There are a lot of barkeeps in D&D.
And similarly, DMs have differing styles as well, with some preferring to run the story as written, or others creating vast worlds of their own invention.
For me, I’ve played everywhere from a cafe in high school, to a friend of mine’s apartment where he cooked us a gourmet, three course meal, while plying us with exotic beer all whilst throwing dragons at us to kill. A lot of people, who can’t find a game session amongst friends, play at hobby stores. I even played over MSN Messenger once (which was horrendous). So there really is no rule for an average game, style, or group of players. It’s whoever you have a good time playing with that matters.
IN CONCLUSION: IT’S ALL ABOUT…
Monica would be a terrifying DM.
For me, a successful session just requires are good friends, good food and drink, and a good time. The social element has always been the most important, in my view, and one often lost on outsiders. It’s not just about rolling dice and moving through a board, it’s about getting together with your friends an engage in an adventure together. To this day, friends of mine and I who I have gamed with will recollect ridiculous things that we made our characters do, or epic things that happened in game. These stories are memories we share and recall like favourite moments from a movie or tv show.
It’s a great time to be a nerd right now, with everything nerds love becoming mainstream (Star Wars Adidas gear?) but what’s always been funny to me is how nerd interests are so often viewed as anti-social. For me, D&D has always been an incredibly social game, a chance to hang out with my friends and invent a story together.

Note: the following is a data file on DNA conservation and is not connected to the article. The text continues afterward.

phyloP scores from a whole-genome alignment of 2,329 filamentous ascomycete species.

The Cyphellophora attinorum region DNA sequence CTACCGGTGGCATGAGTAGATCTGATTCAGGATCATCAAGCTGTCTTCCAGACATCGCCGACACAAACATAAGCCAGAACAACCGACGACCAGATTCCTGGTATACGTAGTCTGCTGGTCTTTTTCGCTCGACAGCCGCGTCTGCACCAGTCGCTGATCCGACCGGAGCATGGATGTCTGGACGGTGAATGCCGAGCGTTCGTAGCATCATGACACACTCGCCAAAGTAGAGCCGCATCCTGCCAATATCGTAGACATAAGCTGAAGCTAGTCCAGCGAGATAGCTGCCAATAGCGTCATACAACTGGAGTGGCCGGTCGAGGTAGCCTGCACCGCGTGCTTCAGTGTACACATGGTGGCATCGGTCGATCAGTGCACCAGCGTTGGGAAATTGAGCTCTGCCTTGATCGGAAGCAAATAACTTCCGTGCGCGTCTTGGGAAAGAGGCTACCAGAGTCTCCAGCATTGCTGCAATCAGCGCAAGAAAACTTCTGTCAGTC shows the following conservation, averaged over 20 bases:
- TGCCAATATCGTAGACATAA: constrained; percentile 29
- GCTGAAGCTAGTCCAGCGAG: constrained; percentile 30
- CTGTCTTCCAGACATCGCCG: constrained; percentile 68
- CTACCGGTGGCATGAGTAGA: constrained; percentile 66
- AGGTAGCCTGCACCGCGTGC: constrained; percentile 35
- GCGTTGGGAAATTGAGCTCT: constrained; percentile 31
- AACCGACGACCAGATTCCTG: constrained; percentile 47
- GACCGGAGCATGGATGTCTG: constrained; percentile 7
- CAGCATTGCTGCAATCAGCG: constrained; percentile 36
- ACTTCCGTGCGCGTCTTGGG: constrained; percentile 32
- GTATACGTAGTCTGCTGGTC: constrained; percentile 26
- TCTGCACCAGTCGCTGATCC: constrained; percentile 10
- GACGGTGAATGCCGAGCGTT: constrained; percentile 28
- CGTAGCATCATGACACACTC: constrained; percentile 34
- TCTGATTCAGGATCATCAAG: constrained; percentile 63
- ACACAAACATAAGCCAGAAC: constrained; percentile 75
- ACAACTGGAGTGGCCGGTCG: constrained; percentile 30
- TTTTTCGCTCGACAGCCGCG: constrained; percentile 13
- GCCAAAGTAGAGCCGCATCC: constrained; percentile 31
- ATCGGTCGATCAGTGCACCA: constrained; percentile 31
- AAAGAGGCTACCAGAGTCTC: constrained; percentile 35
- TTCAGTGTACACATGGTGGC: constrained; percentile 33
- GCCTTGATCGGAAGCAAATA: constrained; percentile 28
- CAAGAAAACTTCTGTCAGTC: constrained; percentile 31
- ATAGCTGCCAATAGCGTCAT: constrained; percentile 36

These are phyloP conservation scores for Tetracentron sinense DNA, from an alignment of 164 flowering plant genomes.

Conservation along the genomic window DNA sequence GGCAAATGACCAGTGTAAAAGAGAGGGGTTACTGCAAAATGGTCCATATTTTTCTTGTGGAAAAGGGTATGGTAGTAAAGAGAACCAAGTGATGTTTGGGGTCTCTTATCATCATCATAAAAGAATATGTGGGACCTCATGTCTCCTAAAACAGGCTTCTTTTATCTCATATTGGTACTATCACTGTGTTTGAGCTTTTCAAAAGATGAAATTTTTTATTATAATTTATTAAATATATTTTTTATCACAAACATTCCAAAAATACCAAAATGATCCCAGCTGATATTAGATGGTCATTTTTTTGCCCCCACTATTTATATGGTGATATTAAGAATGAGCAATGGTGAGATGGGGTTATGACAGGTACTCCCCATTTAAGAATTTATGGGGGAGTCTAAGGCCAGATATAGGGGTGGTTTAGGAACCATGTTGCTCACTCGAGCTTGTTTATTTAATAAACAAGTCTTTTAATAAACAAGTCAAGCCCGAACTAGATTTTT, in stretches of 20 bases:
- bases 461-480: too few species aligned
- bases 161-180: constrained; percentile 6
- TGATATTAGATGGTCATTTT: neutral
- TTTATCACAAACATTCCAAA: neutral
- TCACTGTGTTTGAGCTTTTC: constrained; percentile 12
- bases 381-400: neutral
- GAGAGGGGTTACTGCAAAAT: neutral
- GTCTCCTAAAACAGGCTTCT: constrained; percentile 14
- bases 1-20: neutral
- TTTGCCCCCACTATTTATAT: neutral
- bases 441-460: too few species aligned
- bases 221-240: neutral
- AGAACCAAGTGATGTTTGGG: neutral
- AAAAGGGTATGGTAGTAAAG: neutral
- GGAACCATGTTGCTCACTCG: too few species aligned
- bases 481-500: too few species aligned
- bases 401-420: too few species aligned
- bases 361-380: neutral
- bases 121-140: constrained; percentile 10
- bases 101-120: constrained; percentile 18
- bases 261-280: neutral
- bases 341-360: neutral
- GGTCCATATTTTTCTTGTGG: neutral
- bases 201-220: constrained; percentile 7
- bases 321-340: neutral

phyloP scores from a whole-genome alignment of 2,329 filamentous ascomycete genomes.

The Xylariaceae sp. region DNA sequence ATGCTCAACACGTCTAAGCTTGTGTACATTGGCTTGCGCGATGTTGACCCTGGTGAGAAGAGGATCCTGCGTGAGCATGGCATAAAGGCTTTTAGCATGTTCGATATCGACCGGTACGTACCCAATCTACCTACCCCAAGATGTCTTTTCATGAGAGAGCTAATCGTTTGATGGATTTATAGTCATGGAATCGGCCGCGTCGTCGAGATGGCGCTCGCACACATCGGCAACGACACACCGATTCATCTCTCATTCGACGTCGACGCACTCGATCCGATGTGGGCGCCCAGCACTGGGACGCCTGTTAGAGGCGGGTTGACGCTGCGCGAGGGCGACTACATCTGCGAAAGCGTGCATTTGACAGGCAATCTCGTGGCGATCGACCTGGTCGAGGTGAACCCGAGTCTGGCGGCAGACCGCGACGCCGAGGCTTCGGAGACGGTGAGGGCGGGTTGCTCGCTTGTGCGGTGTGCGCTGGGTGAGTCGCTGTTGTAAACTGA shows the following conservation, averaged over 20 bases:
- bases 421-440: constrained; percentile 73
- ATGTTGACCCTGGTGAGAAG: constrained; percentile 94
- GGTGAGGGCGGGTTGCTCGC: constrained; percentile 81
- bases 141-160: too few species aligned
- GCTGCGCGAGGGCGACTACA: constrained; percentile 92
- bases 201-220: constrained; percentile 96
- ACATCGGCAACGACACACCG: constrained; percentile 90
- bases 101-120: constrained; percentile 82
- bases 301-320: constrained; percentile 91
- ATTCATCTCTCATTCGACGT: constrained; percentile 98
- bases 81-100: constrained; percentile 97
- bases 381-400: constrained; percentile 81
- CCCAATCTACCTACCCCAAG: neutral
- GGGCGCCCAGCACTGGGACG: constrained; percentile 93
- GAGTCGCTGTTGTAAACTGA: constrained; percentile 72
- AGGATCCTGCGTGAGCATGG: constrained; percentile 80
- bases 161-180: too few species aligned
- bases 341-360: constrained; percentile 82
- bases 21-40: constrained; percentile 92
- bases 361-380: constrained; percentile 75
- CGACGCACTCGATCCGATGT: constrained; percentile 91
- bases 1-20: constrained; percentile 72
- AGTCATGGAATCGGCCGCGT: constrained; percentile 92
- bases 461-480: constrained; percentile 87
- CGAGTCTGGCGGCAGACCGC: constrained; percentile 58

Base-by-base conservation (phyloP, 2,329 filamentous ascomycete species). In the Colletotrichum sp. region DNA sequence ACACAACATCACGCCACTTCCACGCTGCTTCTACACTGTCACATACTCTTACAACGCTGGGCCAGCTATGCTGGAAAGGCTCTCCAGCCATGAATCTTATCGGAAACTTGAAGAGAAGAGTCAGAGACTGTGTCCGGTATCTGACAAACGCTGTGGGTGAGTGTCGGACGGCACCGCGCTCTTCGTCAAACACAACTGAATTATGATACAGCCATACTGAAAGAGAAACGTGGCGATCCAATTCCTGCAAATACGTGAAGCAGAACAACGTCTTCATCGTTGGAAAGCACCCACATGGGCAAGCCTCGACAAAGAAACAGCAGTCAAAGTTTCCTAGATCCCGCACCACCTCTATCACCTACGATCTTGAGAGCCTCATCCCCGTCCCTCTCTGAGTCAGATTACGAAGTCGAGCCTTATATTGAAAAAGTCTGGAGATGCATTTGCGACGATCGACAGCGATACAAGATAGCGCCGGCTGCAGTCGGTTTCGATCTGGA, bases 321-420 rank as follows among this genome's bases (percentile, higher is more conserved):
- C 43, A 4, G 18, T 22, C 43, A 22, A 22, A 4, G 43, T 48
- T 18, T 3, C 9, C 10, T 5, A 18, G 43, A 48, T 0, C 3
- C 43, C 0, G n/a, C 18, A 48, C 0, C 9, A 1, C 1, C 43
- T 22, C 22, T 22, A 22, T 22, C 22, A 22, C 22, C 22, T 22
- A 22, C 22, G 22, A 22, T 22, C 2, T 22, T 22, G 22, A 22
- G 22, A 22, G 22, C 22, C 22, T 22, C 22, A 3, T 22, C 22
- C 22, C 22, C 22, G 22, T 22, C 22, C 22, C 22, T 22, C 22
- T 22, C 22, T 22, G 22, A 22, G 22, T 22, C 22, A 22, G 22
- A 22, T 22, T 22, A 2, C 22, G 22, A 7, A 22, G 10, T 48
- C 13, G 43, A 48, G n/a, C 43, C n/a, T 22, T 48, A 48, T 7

Like TJ discovered in that Daggers and Dungeons episode of Recess.
I’ll be touching on this more in future posts, but I think it’s an important concept to earmark now: Dungeons and Dragons is an exercise in collective storytelling and without the other people, it just couldn’t happen.
And so ends our primer on D&D. The Helpful Nerd is a brand new segment, so please let me know if this answered your questions about D&D and what you would like to see covered in future!
Wizards of the Coast: These are the guys behind Dungeons and Dragons these days and have tonnes of things they’d love to see you on their site!
Community s2 e14 “Advanced Dungeons and Dragons”: This episode is actually a perfect depiction of how D&D should work and is all kinds of awesome forever, because this show is like that. Here’s a clip.
Penny Arcade and PVP Dungeons and Dragons Podcast: Want to know what happens when hilarious people (like Will “Wesly Crusher” Weaton!) play Dungeons and Dragons? Listen to these epic, hilarious adventure to understand how awesome D&D can be. (Start with the earlier ones, they’re better).
Star Wars Adidas Ad: This blows my nerd mind.
Recess s3 e10 “Lord of the Nerds”: TJ gets to know the ‘Pale Kids’ who stay inside at Recess playing Daggers and Dungeons. Awesome.